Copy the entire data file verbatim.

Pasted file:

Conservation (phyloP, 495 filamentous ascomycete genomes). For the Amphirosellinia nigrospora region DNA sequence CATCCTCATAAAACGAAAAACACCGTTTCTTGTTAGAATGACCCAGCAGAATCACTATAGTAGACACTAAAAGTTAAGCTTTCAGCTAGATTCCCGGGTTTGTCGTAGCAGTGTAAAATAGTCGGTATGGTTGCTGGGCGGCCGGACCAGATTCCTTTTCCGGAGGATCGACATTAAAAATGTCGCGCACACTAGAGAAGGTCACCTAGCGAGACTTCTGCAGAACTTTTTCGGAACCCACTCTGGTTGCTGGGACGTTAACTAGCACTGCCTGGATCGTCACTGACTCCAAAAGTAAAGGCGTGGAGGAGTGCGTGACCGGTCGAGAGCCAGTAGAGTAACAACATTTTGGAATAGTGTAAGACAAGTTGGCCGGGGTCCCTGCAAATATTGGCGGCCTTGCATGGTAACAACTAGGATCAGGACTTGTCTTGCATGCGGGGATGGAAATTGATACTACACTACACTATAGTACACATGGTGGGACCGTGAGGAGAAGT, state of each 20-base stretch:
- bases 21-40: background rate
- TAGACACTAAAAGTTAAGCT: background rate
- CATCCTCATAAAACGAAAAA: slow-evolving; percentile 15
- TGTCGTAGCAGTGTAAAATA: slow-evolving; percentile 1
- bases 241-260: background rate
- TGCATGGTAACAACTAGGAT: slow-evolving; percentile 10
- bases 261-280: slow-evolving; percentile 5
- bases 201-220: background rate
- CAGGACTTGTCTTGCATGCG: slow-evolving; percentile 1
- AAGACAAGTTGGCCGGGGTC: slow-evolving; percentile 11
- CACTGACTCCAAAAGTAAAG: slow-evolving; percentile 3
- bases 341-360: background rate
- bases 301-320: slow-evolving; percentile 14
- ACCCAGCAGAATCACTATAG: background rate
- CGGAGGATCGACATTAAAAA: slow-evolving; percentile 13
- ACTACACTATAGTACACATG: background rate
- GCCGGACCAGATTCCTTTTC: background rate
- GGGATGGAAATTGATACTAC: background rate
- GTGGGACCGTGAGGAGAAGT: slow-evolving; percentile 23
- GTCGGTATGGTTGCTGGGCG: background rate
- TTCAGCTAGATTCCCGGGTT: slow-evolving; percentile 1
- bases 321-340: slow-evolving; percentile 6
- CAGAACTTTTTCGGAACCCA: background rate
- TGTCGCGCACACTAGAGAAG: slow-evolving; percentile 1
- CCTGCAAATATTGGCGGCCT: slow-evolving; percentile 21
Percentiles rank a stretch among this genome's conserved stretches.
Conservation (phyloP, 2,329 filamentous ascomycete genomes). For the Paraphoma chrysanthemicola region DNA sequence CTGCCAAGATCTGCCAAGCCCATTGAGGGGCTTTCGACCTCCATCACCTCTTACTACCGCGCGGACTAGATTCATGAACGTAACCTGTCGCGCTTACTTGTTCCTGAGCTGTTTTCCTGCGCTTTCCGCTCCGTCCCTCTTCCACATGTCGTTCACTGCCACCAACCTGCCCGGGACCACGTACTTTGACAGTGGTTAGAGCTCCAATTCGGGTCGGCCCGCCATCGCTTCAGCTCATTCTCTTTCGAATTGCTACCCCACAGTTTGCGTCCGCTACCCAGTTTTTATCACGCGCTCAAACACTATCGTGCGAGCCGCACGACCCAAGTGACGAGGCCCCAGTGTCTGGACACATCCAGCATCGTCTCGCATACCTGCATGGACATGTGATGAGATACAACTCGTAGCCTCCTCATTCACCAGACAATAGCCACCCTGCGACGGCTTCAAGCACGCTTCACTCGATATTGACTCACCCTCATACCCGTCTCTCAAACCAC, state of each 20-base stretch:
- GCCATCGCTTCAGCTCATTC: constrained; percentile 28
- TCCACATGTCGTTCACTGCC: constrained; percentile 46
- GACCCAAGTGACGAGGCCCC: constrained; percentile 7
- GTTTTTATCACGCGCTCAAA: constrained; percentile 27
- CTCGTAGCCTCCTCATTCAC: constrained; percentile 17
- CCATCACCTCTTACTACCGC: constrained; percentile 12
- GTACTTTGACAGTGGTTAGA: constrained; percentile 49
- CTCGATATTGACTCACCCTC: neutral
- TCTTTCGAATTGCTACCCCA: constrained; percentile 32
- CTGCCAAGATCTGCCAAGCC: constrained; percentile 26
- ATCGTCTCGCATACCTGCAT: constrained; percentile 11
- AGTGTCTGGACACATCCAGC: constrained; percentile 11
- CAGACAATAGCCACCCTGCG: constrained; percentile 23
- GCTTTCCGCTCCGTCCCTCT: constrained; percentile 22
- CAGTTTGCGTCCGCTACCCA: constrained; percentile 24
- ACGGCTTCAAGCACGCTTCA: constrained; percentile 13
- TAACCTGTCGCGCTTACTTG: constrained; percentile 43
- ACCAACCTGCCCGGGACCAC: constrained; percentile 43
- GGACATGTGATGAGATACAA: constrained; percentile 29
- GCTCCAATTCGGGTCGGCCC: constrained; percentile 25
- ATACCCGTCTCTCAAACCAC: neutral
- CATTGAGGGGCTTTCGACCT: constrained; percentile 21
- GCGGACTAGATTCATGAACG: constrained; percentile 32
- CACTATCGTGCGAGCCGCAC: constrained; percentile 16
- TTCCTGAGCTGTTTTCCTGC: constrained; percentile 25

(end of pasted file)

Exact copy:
Conservation (phyloP, 495 filamentous ascomycete genomes). For the Amphirosellinia nigrospora region DNA sequence CATCCTCATAAAACGAAAAACACCGTTTCTTGTTAGAATGACCCAGCAGAATCACTATAGTAGACACTAAAAGTTAAGCTTTCAGCTAGATTCCCGGGTTTGTCGTAGCAGTGTAAAATAGTCGGTATGGTTGCTGGGCGGCCGGACCAGATTCCTTTTCCGGAGGATCGACATTAAAAATGTCGCGCACACTAGAGAAGGTCACCTAGCGAGACTTCTGCAGAACTTTTTCGGAACCCACTCTGGTTGCTGGGACGTTAACTAGCACTGCCTGGATCGTCACTGACTCCAAAAGTAAAGGCGTGGAGGAGTGCGTGACCGGTCGAGAGCCAGTAGAGTAACAACATTTTGGAATAGTGTAAGACAAGTTGGCCGGGGTCCCTGCAAATATTGGCGGCCTTGCATGGTAACAACTAGGATCAGGACTTGTCTTGCATGCGGGGATGGAAATTGATACTACACTACACTATAGTACACATGGTGGGACCGTGAGGAGAAGT, state of each 20-base stretch:
- bases 21-40: background rate
- TAGACACTAAAAGTTAAGCT: background rate
- CATCCTCATAAAACGAAAAA: slow-evolving; percentile 15
- TGTCGTAGCAGTGTAAAATA: slow-evolving; percentile 1
- bases 241-260: background rate
- TGCATGGTAACAACTAGGAT: slow-evolving; percentile 10
- bases 261-280: slow-evolving; percentile 5
- bases 201-220: background rate
- CAGGACTTGTCTTGCATGCG: slow-evolving; percentile 1
- AAGACAAGTTGGCCGGGGTC: slow-evolving; percentile 11
- CACTGACTCCAAAAGTAAAG: slow-evolving; percentile 3
- bases 341-360: background rate
- bases 301-320: slow-evolving; percentile 14
- ACCCAGCAGAATCACTATAG: background rate
- CGGAGGATCGACATTAAAAA: slow-evolving; percentile 13
- ACTACACTATAGTACACATG: background rate
- GCCGGACCAGATTCCTTTTC: background rate
- GGGATGGAAATTGATACTAC: background rate
- GTGGGACCGTGAGGAGAAGT: slow-evolving; percentile 23
- GTCGGTATGGTTGCTGGGCG: background rate
- TTCAGCTAGATTCCCGGGTT: slow-evolving; percentile 1
- bases 321-340: slow-evolving; percentile 6
- CAGAACTTTTTCGGAACCCA: background rate
- TGTCGCGCACACTAGAGAAG: slow-evolving; percentile 1
- CCTGCAAATATTGGCGGCCT: slow-evolving; percentile 21
Percentiles rank a stretch among this genome's conserved stretches.
Conservation (phyloP, 2,329 filamentous ascomycete genomes). For the Paraphoma chrysanthemicola region DNA sequence CTGCCAAGATCTGCCAAGCCCATTGAGGGGCTTTCGACCTCCATCACCTCTTACTACCGCGCGGACTAGATTCATGAACGTAACCTGTCGCGCTTACTTGTTCCTGAGCTGTTTTCCTGCGCTTTCCGCTCCGTCCCTCTTCCACATGTCGTTCACTGCCACCAACCTGCCCGGGACCACGTACTTTGACAGTGGTTAGAGCTCCAATTCGGGTCGGCCCGCCATCGCTTCAGCTCATTCTCTTTCGAATTGCTACCCCACAGTTTGCGTCCGCTACCCAGTTTTTATCACGCGCTCAAACACTATCGTGCGAGCCGCACGACCCAAGTGACGAGGCCCCAGTGTCTGGACACATCCAGCATCGTCTCGCATACCTGCATGGACATGTGATGAGATACAACTCGTAGCCTCCTCATTCACCAGACAATAGCCACCCTGCGACGGCTTCAAGCACGCTTCACTCGATATTGACTCACCCTCATACCCGTCTCTCAAACCAC, state of each 20-base stretch:
- GCCATCGCTTCAGCTCATTC: constrained; percentile 28
- TCCACATGTCGTTCACTGCC: constrained; percentile 46
- GACCCAAGTGACGAGGCCCC: constrained; percentile 7
- GTTTTTATCACGCGCTCAAA: constrained; percentile 27
- CTCGTAGCCTCCTCATTCAC: constrained; percentile 17
- CCATCACCTCTTACTACCGC: constrained; percentile 12
- GTACTTTGACAGTGGTTAGA: constrained; percentile 49
- CTCGATATTGACTCACCCTC: neutral
- TCTTTCGAATTGCTACCCCA: constrained; percentile 32
- CTGCCAAGATCTGCCAAGCC: constrained; percentile 26
- ATCGTCTCGCATACCTGCAT: constrained; percentile 11
- AGTGTCTGGACACATCCAGC: constrained; percentile 11
- CAGACAATAGCCACCCTGCG: constrained; percentile 23
- GCTTTCCGCTCCGTCCCTCT: constrained; percentile 22
- CAGTTTGCGTCCGCTACCCA: constrained; percentile 24
- ACGGCTTCAAGCACGCTTCA: constrained; percentile 13
- TAACCTGTCGCGCTTACTTG: constrained; percentile 43
- ACCAACCTGCCCGGGACCAC: constrained; percentile 43
- GGACATGTGATGAGATACAA: constrained; percentile 29
- GCTCCAATTCGGGTCGGCCC: constrained; percentile 25
- ATACCCGTCTCTCAAACCAC: neutral
- CATTGAGGGGCTTTCGACCT: constrained; percentile 21
- GCGGACTAGATTCATGAACG: constrained; percentile 32
- CACTATCGTGCGAGCCGCAC: constrained; percentile 16
- TTCCTGAGCTGTTTTCCTGC: constrained; percentile 25